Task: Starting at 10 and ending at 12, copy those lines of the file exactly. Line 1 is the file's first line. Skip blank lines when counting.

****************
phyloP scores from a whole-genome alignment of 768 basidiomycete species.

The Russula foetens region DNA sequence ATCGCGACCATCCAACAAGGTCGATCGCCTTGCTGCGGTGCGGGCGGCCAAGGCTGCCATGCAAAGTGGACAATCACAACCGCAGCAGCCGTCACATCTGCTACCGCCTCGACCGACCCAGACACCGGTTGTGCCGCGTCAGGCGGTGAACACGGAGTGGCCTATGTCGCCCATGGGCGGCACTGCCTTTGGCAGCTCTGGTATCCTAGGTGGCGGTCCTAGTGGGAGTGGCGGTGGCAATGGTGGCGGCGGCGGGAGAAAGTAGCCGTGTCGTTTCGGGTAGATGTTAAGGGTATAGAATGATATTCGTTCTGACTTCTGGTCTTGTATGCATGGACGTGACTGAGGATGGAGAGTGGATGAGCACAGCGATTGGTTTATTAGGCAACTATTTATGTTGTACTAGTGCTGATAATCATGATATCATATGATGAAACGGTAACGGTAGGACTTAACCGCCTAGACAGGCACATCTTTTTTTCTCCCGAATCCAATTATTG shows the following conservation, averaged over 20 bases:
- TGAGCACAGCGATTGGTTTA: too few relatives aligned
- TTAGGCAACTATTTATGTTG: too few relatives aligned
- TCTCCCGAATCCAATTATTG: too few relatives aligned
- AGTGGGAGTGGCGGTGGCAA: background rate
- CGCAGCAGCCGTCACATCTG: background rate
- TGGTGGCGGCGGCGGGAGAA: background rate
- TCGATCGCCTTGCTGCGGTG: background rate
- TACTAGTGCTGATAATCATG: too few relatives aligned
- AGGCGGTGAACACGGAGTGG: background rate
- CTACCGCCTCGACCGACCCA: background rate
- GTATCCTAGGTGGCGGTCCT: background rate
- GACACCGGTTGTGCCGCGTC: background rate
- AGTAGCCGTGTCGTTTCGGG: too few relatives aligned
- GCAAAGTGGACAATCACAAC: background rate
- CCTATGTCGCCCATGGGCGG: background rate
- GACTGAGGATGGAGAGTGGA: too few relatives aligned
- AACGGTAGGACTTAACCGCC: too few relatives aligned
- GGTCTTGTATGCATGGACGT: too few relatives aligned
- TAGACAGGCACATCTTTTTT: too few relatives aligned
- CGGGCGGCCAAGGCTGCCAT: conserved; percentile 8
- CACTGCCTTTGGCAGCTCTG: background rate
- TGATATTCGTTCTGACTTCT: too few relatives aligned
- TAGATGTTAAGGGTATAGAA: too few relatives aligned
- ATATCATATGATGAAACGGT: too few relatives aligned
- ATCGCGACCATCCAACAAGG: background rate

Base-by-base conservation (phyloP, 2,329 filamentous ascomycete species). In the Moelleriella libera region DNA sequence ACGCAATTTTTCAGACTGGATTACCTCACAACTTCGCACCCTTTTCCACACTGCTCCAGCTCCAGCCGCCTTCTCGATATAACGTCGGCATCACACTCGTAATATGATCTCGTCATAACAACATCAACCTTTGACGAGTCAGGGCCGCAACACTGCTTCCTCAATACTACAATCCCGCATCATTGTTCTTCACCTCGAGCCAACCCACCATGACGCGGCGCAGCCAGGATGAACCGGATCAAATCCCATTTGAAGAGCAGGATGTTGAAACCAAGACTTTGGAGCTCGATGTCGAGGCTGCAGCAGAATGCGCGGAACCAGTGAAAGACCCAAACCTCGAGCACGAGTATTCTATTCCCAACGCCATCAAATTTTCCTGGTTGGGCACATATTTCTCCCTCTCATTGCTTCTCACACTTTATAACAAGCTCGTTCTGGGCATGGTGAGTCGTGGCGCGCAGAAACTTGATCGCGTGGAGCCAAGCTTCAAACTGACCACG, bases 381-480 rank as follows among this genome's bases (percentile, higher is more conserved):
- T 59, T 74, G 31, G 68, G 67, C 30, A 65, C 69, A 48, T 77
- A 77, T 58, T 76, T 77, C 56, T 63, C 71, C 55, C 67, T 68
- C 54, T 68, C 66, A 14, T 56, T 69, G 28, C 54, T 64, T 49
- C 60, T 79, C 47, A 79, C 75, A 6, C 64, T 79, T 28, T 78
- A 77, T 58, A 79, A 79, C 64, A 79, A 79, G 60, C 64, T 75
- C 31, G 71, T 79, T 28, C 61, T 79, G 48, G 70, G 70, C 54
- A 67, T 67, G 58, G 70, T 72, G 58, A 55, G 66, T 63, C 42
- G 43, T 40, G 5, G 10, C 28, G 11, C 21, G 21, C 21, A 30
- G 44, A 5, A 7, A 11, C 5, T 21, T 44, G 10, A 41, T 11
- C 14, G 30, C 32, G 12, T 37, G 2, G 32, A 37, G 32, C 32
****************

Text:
- TACTAGTGCTGATAATCATG: too few relatives aligned
- AGGCGGTGAACACGGAGTGG: background rate
- CTACCGCCTCGACCGACCCA: background rate